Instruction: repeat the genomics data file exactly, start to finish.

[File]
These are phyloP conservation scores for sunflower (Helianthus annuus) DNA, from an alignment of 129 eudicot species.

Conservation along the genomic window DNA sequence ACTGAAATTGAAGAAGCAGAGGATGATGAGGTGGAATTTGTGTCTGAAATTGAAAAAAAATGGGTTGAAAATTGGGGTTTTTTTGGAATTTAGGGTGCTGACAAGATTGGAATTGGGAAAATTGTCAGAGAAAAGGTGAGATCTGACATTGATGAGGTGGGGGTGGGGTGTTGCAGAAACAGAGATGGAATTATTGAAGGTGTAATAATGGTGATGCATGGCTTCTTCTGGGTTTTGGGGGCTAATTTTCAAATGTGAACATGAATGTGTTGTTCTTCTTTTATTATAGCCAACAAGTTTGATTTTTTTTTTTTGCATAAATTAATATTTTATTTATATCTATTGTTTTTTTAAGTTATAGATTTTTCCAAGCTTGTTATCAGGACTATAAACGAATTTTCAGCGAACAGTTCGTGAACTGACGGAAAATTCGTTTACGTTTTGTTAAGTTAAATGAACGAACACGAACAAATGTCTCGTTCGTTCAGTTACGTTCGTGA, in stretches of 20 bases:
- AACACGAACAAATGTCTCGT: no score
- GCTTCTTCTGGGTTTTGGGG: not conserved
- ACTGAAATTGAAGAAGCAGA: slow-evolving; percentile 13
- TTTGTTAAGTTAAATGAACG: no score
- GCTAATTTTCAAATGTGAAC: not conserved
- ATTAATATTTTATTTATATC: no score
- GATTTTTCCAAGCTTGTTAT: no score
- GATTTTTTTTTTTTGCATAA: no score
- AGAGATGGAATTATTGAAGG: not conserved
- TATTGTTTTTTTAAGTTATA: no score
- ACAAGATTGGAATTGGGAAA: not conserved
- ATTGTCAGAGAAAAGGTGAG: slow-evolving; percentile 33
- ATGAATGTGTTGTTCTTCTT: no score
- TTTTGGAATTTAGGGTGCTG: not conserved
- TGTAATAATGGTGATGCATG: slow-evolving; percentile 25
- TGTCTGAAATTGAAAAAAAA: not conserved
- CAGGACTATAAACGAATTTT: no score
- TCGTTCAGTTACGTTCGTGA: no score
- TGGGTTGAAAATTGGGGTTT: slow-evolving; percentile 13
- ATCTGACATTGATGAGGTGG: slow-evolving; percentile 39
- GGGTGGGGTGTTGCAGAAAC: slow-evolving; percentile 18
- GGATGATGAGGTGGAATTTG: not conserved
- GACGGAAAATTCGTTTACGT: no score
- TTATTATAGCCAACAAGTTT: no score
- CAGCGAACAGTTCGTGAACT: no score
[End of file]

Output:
These are phyloP conservation scores for sunflower (Helianthus annuus) DNA, from an alignment of 129 eudicot species.

Conservation along the genomic window DNA sequence ACTGAAATTGAAGAAGCAGAGGATGATGAGGTGGAATTTGTGTCTGAAATTGAAAAAAAATGGGTTGAAAATTGGGGTTTTTTTGGAATTTAGGGTGCTGACAAGATTGGAATTGGGAAAATTGTCAGAGAAAAGGTGAGATCTGACATTGATGAGGTGGGGGTGGGGTGTTGCAGAAACAGAGATGGAATTATTGAAGGTGTAATAATGGTGATGCATGGCTTCTTCTGGGTTTTGGGGGCTAATTTTCAAATGTGAACATGAATGTGTTGTTCTTCTTTTATTATAGCCAACAAGTTTGATTTTTTTTTTTTGCATAAATTAATATTTTATTTATATCTATTGTTTTTTTAAGTTATAGATTTTTCCAAGCTTGTTATCAGGACTATAAACGAATTTTCAGCGAACAGTTCGTGAACTGACGGAAAATTCGTTTACGTTTTGTTAAGTTAAATGAACGAACACGAACAAATGTCTCGTTCGTTCAGTTACGTTCGTGA, in stretches of 20 bases:
- AACACGAACAAATGTCTCGT: no score
- GCTTCTTCTGGGTTTTGGGG: not conserved
- ACTGAAATTGAAGAAGCAGA: slow-evolving; percentile 13
- TTTGTTAAGTTAAATGAACG: no score
- GCTAATTTTCAAATGTGAAC: not conserved
- ATTAATATTTTATTTATATC: no score
- GATTTTTCCAAGCTTGTTAT: no score
- GATTTTTTTTTTTTGCATAA: no score
- AGAGATGGAATTATTGAAGG: not conserved
- TATTGTTTTTTTAAGTTATA: no score
- ACAAGATTGGAATTGGGAAA: not conserved
- ATTGTCAGAGAAAAGGTGAG: slow-evolving; percentile 33
- ATGAATGTGTTGTTCTTCTT: no score
- TTTTGGAATTTAGGGTGCTG: not conserved
- TGTAATAATGGTGATGCATG: slow-evolving; percentile 25
- TGTCTGAAATTGAAAAAAAA: not conserved
- CAGGACTATAAACGAATTTT: no score
- TCGTTCAGTTACGTTCGTGA: no score
- TGGGTTGAAAATTGGGGTTT: slow-evolving; percentile 13
- ATCTGACATTGATGAGGTGG: slow-evolving; percentile 39
- GGGTGGGGTGTTGCAGAAAC: slow-evolving; percentile 18
- GGATGATGAGGTGGAATTTG: not conserved
- GACGGAAAATTCGTTTACGT: no score
- TTATTATAGCCAACAAGTTT: no score
- CAGCGAACAGTTCGTGAACT: no score